During dinner, each facilitator talked with parents and children about their future plans and why it is important to understand data in our current world of automation.
After dinner, each family sat together and used the information that had been previously collected to visualize answers, however they wanted. Most students chose to focus on their favorite animals and drew them using their favorite colors. Parents and students joined this activity with energy. One student from each family was then invited to talk about their family’s “data story.” Most of the time, all of the siblings went up together with the student, collectively holding their poster, and often parents joined in on the activity. The parents seemed to have as much fun as the students while also critiquing one another’s art work.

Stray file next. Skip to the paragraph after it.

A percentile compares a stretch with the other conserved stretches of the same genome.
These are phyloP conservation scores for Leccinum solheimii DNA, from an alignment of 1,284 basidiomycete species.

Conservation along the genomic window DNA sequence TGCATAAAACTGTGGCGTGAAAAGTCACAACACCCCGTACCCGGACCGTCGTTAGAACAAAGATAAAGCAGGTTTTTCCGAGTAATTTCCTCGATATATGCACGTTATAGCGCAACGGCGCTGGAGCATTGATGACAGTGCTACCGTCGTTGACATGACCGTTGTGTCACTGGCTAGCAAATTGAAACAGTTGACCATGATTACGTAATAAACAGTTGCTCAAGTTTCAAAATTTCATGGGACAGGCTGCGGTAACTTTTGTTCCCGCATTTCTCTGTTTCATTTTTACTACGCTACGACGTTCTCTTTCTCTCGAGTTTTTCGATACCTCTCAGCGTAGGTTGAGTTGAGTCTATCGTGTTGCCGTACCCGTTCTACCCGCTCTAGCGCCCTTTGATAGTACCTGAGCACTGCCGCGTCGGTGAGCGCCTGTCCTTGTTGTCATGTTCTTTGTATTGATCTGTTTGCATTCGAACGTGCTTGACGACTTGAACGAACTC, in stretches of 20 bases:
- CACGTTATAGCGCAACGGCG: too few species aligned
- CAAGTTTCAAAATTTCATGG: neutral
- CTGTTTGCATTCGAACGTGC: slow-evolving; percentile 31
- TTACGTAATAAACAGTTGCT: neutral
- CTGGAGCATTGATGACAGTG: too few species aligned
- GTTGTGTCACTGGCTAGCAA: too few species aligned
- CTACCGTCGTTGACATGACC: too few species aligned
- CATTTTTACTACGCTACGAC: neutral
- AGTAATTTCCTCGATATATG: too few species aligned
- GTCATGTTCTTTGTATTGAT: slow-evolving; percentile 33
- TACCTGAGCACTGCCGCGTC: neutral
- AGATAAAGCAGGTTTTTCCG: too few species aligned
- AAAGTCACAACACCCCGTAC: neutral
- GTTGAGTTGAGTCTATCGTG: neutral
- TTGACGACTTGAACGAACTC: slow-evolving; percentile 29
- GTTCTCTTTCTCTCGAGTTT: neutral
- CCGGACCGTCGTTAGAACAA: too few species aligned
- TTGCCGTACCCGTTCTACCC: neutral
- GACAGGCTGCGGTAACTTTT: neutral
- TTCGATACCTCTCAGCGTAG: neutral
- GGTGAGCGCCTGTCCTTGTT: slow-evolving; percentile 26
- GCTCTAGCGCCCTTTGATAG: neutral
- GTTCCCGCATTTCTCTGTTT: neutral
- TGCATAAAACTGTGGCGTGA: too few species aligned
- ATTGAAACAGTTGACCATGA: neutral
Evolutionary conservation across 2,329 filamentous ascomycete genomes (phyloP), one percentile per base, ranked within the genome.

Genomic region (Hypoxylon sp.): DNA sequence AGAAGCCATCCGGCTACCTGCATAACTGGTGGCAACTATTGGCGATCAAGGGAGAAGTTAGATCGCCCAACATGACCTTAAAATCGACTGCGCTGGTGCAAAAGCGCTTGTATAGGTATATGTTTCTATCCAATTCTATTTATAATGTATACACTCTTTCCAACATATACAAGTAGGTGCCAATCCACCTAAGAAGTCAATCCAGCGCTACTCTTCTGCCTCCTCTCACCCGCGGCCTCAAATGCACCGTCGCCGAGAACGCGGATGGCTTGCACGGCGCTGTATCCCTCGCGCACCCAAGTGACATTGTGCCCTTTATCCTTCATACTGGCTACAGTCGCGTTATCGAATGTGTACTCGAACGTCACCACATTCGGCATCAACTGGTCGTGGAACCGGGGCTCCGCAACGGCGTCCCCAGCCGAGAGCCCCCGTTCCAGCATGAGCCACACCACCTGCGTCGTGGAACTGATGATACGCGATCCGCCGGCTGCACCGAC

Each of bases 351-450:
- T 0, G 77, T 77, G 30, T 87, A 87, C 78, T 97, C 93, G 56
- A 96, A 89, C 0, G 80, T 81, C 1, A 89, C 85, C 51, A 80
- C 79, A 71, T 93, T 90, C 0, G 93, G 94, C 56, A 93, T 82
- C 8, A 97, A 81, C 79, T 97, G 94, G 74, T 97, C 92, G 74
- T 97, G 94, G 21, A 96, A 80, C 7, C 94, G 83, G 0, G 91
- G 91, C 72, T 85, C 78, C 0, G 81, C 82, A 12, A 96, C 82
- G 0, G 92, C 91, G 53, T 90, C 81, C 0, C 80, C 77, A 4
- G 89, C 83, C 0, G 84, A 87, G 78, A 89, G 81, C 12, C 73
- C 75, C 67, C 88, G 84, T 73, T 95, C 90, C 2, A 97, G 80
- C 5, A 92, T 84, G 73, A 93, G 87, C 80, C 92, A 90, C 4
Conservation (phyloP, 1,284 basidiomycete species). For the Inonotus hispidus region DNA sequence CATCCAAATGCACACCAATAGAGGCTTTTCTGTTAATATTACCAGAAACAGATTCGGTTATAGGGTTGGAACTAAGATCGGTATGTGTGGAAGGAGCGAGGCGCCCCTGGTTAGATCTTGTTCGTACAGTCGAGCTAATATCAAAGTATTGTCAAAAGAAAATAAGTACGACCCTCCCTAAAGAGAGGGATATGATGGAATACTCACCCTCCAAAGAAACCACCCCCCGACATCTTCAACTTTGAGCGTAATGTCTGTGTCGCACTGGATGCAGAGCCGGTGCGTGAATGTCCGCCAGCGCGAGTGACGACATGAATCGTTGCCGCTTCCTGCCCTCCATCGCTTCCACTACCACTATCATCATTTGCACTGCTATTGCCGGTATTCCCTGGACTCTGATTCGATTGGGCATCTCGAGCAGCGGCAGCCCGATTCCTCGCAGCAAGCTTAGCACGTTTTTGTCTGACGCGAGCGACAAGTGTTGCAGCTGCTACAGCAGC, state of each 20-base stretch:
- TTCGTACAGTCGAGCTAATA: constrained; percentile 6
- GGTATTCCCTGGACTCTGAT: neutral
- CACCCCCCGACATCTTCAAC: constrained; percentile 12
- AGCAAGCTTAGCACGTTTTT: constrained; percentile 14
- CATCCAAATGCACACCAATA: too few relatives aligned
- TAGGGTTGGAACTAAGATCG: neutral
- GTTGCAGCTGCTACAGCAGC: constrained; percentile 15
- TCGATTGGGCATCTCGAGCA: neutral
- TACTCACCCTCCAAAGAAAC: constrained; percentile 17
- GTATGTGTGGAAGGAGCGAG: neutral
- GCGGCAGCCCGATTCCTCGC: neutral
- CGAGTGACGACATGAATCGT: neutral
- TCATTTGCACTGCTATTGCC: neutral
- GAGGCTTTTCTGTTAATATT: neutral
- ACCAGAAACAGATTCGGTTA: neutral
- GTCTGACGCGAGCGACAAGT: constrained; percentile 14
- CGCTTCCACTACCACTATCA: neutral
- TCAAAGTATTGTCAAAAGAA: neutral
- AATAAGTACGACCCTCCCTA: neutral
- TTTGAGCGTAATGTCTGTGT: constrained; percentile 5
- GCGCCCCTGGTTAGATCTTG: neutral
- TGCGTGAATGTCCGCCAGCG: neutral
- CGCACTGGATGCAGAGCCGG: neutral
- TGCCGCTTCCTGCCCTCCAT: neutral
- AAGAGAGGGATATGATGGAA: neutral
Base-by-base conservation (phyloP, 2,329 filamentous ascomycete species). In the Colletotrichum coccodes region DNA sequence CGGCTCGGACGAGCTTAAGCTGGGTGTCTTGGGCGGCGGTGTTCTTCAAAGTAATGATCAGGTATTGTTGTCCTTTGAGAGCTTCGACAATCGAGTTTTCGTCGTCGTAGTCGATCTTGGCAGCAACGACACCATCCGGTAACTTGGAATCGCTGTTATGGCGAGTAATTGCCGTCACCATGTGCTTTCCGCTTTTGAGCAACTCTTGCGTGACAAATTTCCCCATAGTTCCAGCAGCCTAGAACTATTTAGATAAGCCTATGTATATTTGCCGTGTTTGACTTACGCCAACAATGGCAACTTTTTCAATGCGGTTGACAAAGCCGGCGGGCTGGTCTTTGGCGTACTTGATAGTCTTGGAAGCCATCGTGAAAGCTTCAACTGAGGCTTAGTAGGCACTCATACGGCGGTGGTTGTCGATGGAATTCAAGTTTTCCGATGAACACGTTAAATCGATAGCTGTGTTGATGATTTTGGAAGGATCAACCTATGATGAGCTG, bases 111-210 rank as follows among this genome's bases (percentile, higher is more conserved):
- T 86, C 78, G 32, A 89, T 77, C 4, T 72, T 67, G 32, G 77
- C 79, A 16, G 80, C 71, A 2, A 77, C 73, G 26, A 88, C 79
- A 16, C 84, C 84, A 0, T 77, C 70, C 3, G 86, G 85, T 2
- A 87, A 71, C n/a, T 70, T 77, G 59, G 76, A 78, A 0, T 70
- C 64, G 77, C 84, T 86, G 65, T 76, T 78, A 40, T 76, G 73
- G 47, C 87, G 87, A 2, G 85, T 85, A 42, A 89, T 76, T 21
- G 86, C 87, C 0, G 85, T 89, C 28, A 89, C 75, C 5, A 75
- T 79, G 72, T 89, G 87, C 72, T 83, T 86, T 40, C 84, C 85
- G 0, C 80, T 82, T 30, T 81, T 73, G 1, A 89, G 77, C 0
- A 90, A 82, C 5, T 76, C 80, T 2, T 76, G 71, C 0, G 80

In the end, each family received a goody bag and left the camp happy and smiling. Many asked for another camp in the fall. One student, Alex who is 10, drew the university logo on his poster and said he would like to “come to WSU and study data analytics,” and that he will be in the class of 2032. Another student, Jaime who is 14, said, “I want to go to college, but how do I go?”
Participants in both camps were asked if they would like to attend another data camp and 100 percent responded positively. Students also said they would like to bring more friends and family with them next time. With funding, Professor Dasgupta hopes to hold more data camps in the fall or next summer.
Josh and Divya make posters with their parents and facilitator, Shivani.